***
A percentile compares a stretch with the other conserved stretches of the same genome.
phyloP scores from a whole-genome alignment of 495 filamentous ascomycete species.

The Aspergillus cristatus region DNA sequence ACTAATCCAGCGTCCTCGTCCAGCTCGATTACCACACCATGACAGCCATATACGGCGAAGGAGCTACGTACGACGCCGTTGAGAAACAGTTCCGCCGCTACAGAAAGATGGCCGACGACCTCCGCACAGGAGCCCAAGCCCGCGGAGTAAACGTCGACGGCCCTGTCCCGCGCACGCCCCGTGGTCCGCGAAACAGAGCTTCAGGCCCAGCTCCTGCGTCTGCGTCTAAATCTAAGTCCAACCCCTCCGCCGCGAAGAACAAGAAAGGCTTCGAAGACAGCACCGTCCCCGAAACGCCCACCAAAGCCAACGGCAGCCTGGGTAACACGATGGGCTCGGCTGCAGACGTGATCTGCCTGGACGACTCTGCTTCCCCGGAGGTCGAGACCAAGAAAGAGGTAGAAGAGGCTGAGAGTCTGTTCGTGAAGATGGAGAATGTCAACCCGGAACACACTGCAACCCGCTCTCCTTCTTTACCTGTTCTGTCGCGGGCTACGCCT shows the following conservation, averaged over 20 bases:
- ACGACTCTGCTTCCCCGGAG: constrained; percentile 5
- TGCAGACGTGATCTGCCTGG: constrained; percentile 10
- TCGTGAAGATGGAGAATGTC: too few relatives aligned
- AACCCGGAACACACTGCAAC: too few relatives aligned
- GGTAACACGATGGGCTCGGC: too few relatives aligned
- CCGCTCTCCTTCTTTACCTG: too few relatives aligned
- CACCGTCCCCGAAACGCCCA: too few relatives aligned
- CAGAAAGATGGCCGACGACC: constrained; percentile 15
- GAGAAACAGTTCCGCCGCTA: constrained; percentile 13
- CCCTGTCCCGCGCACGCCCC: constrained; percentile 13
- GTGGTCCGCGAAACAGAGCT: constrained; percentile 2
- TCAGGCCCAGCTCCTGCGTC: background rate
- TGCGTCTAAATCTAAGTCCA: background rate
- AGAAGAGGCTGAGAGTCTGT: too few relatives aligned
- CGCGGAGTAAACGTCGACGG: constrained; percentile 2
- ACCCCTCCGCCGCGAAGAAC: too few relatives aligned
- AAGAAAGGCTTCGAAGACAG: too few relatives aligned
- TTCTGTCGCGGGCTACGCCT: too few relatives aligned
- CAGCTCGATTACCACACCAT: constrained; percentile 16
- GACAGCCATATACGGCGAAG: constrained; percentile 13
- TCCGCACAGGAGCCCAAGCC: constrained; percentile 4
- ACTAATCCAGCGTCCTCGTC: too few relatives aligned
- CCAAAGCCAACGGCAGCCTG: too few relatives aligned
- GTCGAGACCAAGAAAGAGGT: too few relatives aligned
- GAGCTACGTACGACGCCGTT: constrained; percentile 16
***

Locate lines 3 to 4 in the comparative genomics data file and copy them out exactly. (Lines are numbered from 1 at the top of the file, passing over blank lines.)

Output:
The Aspergillus cristatus region DNA sequence ACTAATCCAGCGTCCTCGTCCAGCTCGATTACCACACCATGACAGCCATATACGGCGAAGGAGCTACGTACGACGCCGTTGAGAAACAGTTCCGCCGCTACAGAAAGATGGCCGACGACCTCCGCACAGGAGCCCAAGCCCGCGGAGTAAACGTCGACGGCCCTGTCCCGCGCACGCCCCGTGGTCCGCGAAACAGAGCTTCAGGCCCAGCTCCTGCGTCTGCGTCTAAATCTAAGTCCAACCCCTCCGCCGCGAAGAACAAGAAAGGCTTCGAAGACAGCACCGTCCCCGAAACGCCCACCAAAGCCAACGGCAGCCTGGGTAACACGATGGGCTCGGCTGCAGACGTGATCTGCCTGGACGACTCTGCTTCCCCGGAGGTCGAGACCAAGAAAGAGGTAGAAGAGGCTGAGAGTCTGTTCGTGAAGATGGAGAATGTCAACCCGGAACACACTGCAACCCGCTCTCCTTCTTTACCTGTTCTGTCGCGGGCTACGCCT shows the following conservation, averaged over 20 bases:
- ACGACTCTGCTTCCCCGGAG: constrained; percentile 5